• 1 full dose of Pfizer/BioNTech
• 1 half dose of Moderna
|Moderna||Those 18 years and older||At least five months after second dose *||• 1 dose Johnson & Johnson/Janssen
• 1 full dose of Pfizer/BioNTech
• 1 half dose of Moderna *
|Pfizer/BioNTech||Those 12 years and older||At least five months after second dose *||• 1 dose Johnson & Johnson/Janssen
• 1 full dose of Pfizer/BioNTech **
• 1 half dose of Moderna *
* Immunocompromised individuals aged 5 years of age and older (the vast majority of whom received a two-dose primary mRNA series) are recommended to receive a third mRNA vaccine dose 28 days after their second shot. If they are receiving a third Moderna shot, it should be a full-sized dose. At least three months after their third shot, moderately or severely immunocompromised individuals may receive a fourth mRNA dose.
** Adolescents aged 12 – 17 years of age can only receive a third dose of the Pfizer/BioNTech vaccine as a booster. To date, the Pfizer/BioNTech vaccine is the only one to be authorized for this age group as either a primary series or booster.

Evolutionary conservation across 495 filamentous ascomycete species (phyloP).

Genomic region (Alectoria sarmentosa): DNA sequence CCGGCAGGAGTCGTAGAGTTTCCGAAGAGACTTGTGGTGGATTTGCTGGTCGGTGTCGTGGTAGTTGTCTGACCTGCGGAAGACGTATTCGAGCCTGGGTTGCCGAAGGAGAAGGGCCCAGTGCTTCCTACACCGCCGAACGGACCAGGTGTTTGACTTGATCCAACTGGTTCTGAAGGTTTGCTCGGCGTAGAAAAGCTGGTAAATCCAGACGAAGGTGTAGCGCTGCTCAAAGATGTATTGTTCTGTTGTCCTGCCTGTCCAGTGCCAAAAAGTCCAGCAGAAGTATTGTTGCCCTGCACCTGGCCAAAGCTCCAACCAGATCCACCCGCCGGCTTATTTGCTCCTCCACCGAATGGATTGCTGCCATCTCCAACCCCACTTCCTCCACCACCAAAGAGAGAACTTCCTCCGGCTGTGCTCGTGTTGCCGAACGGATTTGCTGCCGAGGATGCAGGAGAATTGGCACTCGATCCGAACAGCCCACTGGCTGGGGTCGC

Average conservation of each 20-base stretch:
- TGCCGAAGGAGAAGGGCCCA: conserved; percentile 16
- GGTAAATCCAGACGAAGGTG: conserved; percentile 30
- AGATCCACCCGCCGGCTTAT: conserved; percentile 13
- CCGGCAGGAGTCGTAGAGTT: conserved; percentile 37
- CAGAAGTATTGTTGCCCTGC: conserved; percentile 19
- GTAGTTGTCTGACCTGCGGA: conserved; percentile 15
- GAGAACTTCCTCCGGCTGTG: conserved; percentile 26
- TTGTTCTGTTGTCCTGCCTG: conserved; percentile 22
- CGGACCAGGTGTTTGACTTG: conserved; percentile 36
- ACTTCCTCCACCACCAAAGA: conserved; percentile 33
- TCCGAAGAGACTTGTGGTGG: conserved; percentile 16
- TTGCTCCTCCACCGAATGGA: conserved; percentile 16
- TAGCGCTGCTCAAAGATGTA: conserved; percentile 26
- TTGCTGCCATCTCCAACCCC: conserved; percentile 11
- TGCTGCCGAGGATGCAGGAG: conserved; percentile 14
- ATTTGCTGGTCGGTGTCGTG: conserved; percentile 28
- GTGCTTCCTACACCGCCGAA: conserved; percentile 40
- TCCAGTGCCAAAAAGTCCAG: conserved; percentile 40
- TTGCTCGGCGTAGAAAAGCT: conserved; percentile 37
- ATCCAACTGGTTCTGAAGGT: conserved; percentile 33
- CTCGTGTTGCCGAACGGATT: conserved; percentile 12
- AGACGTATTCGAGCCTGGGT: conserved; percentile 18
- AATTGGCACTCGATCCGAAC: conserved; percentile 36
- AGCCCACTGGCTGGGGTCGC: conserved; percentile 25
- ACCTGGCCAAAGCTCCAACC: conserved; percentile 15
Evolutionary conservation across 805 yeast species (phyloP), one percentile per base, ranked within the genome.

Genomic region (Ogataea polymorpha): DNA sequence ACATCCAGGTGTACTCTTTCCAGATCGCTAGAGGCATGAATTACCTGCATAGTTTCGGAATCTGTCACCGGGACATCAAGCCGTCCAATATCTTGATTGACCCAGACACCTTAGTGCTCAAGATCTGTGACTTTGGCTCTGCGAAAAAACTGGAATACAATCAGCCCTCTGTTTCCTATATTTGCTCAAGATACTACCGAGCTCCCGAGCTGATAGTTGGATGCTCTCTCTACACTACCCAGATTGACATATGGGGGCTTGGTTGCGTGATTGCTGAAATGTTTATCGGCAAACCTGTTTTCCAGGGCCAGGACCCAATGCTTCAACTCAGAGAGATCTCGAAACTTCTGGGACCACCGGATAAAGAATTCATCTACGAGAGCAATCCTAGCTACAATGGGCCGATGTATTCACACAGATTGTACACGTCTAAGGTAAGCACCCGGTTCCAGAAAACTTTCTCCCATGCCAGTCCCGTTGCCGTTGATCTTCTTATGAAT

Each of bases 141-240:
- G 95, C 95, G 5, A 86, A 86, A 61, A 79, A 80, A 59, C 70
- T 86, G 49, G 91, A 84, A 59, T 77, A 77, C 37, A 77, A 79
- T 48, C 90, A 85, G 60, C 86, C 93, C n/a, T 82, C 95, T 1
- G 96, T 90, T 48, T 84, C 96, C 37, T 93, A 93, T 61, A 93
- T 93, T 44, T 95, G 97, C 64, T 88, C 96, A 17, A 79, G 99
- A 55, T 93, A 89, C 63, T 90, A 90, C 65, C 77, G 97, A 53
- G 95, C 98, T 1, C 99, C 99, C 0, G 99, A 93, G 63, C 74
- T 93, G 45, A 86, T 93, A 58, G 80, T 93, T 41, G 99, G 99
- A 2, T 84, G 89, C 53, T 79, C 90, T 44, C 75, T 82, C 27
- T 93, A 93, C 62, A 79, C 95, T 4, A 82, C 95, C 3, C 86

While the CDC has not yet altered their definition of “fully-vaccinated,” they have shifted their guidance by recommending that individuals “stay up to date” on their COVID-19 vaccines by receiving recommended boosters. Scientists and public health officials continue to analyze and release real-world data regarding the safety and the short- and long-term efficacy of the vaccine boosters, including against the Omicron variant. A surveillance report by CDC reinforced trial data that showed that homologous boosters (i.e., a third dose of the same mRNA vaccine as in the primary series) caused local and systemic reactions less frequently and less severely than second doses. Of note, myocarditis cases were extremely rare among those who received boosters and less frequent than observed after the second dose. The CDC has also released data on the waning efficacy of second and third doses of mRNA vaccines against emergency department (ED) visits and hospitalization. During the Omicron wave, vaccine effectiveness or protectiveness against ED visits dropped from 87% two months after a third dose to 66% by the fourth month. The pattern for effectiveness against hospitalization was similar, dropping from 91% two months after a third dose to 78% by the fourth month.
Meanwhile, Pfizer/BioNTech and Moderna have both announced plans to study the effectiveness of Omicron-specific vaccines. Pfizer/BioNTech has stated that an Omicron vaccine would be ready by March 2022. Moderna, meanwhile, is preparing its own Omicron vaccine for fall 2022. Yet early animal-based studies suggest that an Omicron-specific booster may not offer better protection than the original vaccine.